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Rhett Syndrome and Constipation – Physical Therapy Treatment
If you know someone who is suffering with Rhett Syndrome and constipation you may think it's quite unfair that this is the number one side effect of this ailment, especially since many of the other traits of the ailment make it worse.
There are a couple of reasons it is believed that Rhett Syndrome has a link to constipation.
The first problem when it comes to Rhett Syndrome and constipation is that the person suffering with Rhett Syndrome is also suffering from mobility issues. You see, the less physically active someone is able to be, the more likely they are to get constipation. The reason for this is because when you can't work larger muscles in your body, the rest of your body gets lazy as well. This includes all the muscles inside your body including those in the digestive tract. As those muscles get lazy, they don't move waste through the system, leading to constipation.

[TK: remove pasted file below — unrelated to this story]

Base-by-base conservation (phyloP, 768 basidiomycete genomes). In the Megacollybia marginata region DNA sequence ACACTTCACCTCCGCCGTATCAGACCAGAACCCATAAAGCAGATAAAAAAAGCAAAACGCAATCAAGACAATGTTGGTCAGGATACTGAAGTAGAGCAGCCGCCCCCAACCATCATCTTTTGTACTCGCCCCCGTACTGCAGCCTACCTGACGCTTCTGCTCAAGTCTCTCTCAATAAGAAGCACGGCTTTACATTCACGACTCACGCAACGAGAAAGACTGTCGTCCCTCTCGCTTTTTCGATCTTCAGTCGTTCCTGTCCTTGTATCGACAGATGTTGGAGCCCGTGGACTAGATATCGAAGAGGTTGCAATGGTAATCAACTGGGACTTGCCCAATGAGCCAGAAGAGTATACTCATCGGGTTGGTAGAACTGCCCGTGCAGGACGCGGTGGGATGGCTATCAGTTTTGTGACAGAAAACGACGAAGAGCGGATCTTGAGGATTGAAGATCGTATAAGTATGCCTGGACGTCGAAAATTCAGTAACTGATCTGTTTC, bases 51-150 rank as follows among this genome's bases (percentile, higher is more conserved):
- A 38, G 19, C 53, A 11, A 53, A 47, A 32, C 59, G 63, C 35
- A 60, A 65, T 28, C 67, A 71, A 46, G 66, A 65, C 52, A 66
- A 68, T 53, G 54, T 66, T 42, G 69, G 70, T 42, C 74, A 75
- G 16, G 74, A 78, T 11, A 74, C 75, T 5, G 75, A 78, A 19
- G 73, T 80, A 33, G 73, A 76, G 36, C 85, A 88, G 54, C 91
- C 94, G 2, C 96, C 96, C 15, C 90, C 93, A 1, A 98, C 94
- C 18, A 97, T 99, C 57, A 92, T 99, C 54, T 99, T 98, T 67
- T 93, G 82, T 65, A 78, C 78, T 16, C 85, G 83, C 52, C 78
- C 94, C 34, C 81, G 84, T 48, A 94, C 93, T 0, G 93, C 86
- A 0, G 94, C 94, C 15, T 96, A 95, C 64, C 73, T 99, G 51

Another reason that Rhett Syndrome and constipation may be related has to do with the nervous system. There are a lot of neurological deficiencies that can come with Rhett Syndrome. These same neurological deficiencies can lead to constipation. If the body is having a tough time sending appropriate signals to the various organs, including those in the digestive tract, the system may not know that it needs to process waste and move it out of the body. The more of a lapse there is between these neurological signals, the more likely the person is to develop constipation.
Are there solutions? While there is no cure, there are some things you may be able to do to help alleviate some of the Rhett Syndrome and constipation connection.
Exercise And Physical Therapy
Physical therapy is usually a typical state of life for those who are suffering from Rhett Syndrome. However, what you may not realize is that physical therapy can also aid in the reduction of the Rhett Syndrome and constipation connection.
Using physical therapy to make the body more mobile can remind the muscles that they need to be working regularly. This not only stimulates the larger muscles like the arms and legs, but the motion of those muscles can stimulate the muscles you may not think about. This includes all of those internal muscles that control things such as digestion. The more active the outer muscles are, the more active the inner muscles become. This may be able to help the body move waste through more effectively.